Welcome to PART 1 of my guide to Social Media Customer Service for your business!
Your customers will have questions 24/7 and want answers 24/7, heck they expect answers 24/7, and this is why they are moving towards social media to contact your brand.
You’ve probably done it yourself. If you’ve been a little upset or let down by a brand, you’ve probably fired off a Tweet, left an angry comment or posted a bad review?
Don’t get too down though, as social media is also the channel where you’re far more likely to receive praise, so it’s not all negative, however, positive engagement also requires you to be interactive.
This guide will start your journey to understanding:
- The role social media plays in your customer service demands
- How to deliver WORLD CLASS customer service via social media
- The revenue benefits of being leaders on social media customer service
I sincerely hope you enjoy this guide and it can help you achieve your goals. (Access PART 2 via the Opt-In Form at the end of PART 1).
The role social media plays in your customer service demands
Over the last 20 years the expectations as to the speed at which a response is received has changed dramatically. At one point it would have been perfectly acceptable to have to wait up to 14 working days for a response to a letter. The advent of email pushed these expectations to 24 hours and now social has created the expectation that your brand should respond within minutes.
Social media has completely revolutionised customer service in terms of a customer’s expectations. In fact, studies show that 67% of Twitter users have used the platform to request customer service from a brand.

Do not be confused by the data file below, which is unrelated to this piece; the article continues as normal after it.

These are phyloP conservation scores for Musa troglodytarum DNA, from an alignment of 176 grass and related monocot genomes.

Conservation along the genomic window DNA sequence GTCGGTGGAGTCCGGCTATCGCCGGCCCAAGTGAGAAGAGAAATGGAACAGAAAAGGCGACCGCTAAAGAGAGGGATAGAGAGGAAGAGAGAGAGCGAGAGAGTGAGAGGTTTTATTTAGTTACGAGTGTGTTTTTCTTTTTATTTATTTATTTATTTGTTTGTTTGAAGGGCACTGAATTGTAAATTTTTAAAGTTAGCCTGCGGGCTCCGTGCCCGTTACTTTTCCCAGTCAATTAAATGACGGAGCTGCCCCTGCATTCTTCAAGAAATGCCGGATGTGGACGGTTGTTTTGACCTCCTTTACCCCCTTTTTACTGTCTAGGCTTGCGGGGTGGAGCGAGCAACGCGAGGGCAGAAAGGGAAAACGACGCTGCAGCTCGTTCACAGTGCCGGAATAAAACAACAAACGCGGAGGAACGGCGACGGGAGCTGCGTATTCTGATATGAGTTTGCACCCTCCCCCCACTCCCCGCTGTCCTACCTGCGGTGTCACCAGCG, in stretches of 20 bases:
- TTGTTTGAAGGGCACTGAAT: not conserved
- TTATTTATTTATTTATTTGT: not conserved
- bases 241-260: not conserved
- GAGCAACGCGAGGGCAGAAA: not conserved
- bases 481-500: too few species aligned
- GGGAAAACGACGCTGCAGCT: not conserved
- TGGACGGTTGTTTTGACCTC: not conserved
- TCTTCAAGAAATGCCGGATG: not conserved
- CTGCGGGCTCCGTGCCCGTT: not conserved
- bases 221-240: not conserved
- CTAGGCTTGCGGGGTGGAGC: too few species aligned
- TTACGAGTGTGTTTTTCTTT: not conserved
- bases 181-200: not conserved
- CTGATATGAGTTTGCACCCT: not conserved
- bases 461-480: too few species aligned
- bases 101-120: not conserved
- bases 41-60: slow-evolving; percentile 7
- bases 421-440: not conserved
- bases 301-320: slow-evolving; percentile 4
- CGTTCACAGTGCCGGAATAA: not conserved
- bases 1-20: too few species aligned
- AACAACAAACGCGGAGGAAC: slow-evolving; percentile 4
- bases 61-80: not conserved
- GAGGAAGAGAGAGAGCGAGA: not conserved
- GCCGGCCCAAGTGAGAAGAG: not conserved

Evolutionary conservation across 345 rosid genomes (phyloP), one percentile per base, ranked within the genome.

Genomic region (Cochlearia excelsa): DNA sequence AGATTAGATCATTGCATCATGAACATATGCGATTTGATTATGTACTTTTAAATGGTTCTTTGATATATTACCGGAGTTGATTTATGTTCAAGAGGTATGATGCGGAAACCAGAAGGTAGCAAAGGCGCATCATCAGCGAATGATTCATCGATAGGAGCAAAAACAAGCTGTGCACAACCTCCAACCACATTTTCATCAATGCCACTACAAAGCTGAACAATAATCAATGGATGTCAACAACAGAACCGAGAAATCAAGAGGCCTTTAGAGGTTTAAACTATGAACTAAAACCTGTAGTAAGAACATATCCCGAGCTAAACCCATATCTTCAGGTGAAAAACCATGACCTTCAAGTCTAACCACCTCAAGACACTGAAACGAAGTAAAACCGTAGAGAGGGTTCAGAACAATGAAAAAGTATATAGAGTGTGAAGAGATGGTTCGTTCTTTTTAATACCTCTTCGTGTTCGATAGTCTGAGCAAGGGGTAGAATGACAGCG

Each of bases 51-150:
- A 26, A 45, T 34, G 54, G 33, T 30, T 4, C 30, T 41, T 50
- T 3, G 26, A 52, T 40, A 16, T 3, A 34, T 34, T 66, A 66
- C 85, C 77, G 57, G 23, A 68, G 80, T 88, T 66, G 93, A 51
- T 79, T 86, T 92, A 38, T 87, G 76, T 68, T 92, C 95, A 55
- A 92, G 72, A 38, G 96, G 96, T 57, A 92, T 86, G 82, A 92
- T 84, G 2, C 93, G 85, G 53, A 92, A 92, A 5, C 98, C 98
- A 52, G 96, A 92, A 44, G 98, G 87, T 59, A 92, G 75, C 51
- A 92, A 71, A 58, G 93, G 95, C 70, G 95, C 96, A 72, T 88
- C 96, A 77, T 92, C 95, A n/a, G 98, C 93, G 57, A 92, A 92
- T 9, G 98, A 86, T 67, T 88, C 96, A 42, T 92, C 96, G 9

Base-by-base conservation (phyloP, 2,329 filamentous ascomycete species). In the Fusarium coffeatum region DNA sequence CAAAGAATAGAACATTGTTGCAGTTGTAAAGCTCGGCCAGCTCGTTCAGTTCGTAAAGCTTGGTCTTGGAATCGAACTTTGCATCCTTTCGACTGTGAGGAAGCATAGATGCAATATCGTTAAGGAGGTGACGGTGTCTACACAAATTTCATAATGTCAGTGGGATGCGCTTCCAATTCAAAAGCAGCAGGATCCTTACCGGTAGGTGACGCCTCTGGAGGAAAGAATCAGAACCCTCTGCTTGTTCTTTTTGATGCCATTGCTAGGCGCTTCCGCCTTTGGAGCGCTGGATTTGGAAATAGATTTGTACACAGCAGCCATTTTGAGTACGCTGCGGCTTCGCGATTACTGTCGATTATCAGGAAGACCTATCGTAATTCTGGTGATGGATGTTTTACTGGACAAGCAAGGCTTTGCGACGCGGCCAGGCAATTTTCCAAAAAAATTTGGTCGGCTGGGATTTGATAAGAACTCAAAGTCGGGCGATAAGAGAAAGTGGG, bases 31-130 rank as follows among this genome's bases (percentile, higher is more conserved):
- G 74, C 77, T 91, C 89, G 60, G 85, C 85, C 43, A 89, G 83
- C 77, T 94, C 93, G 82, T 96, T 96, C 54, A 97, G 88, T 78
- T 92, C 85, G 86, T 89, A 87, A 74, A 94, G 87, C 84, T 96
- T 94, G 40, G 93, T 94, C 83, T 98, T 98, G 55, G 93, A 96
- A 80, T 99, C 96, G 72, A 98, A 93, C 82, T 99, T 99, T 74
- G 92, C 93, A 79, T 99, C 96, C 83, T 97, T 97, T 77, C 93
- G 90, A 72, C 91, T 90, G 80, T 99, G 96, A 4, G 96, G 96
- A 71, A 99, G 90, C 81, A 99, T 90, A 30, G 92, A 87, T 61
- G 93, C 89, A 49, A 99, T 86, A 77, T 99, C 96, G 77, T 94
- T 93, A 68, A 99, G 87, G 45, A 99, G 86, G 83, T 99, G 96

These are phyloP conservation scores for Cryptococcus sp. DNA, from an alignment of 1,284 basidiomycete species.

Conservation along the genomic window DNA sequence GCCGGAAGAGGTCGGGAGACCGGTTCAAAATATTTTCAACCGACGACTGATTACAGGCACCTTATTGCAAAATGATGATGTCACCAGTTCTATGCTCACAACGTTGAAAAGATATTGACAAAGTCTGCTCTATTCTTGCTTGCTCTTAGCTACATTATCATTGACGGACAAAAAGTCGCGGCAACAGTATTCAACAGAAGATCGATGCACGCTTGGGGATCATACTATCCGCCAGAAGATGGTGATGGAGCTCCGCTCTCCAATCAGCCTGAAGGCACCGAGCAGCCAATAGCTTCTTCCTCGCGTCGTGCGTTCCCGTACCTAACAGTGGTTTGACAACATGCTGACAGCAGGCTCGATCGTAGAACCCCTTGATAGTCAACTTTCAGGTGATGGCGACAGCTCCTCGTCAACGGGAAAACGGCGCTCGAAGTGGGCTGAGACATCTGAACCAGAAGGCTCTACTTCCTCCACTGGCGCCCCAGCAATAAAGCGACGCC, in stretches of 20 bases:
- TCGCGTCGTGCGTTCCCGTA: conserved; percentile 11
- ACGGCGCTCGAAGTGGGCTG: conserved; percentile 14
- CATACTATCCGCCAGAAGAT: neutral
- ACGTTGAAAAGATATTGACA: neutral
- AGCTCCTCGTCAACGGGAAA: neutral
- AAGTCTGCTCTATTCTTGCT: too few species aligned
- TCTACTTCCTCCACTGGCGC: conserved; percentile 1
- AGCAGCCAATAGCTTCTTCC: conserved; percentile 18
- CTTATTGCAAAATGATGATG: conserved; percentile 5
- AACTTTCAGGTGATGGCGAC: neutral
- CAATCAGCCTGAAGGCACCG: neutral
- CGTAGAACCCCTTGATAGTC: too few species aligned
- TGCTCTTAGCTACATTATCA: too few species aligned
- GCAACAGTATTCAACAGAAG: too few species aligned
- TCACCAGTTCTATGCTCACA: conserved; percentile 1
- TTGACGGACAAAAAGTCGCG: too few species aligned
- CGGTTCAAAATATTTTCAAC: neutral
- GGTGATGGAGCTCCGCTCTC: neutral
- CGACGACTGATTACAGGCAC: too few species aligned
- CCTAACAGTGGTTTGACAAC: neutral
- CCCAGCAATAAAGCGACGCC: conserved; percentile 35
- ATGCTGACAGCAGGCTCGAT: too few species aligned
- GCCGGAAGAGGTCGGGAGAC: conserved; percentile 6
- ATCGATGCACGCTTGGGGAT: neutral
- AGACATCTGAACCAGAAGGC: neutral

However, please don’t panic, the best way to meet this challenge and win, is to start off with the mantra that, ‘Everything old is new‘.
When a customer contacts you through social media they expect an instant response, it’s similar to the expectations a customer would have if they were to phone your organisation. So think of your social media channels as text versions of your phone lines and not an extension of your emails. Leaving a message or comment unanswered for an hour is the equivalent of putting a customer on hold for an hour. Therefore, a good way to start planning your social media customer service plan is to think about phones.
Through the humble phone you:
- Communicate in real-time
- You’re professional
- You use the customer’s name
- It’s a private channel
Basically if you wouldn’t say it on the phone, you wouldn’t say in on social, especially since even private conversations can go public with one screen grab share.
The 3 key steps to social media customer service
- Responding quickly
- Responding with the same empathy you would on the phone
- Requesting that the conversation is taken over to a private channel if it isn’t already. Ex: TripAdvisor reviews, Tweets or Facebook comments
This is a great example of a failure to meet expectations from Getspokal.com
This Tweet highlights simply, that the customer does not want to bound by the old constraints of traditional call centre opening times.
So this is an issue isn’t it? You probably can’t operate a call centre 24/7 so you definitely can’t have staff sitting on a device 24/7, therefore can’t deliver on these expectations. This is where the digital approach has a phenomenal advantage over offline customer service.
How to deliver WORLD CLASS customer service via social media
Let’s agree that you probably can’t operate a 24/7 customer service centre regardless of whether or not it’s phone based, social media based and no matter how much your customers expect 24/7 service, so how do you deliver on these expectation? The truth is, without a 24/7 service team, you can’t, but you can do a damn fine job at satisfying the needs of the vast majority of your customers with smart planning and using the powerful tools (Hootsuite) available to your business.
Smart Planning – Dedicated handles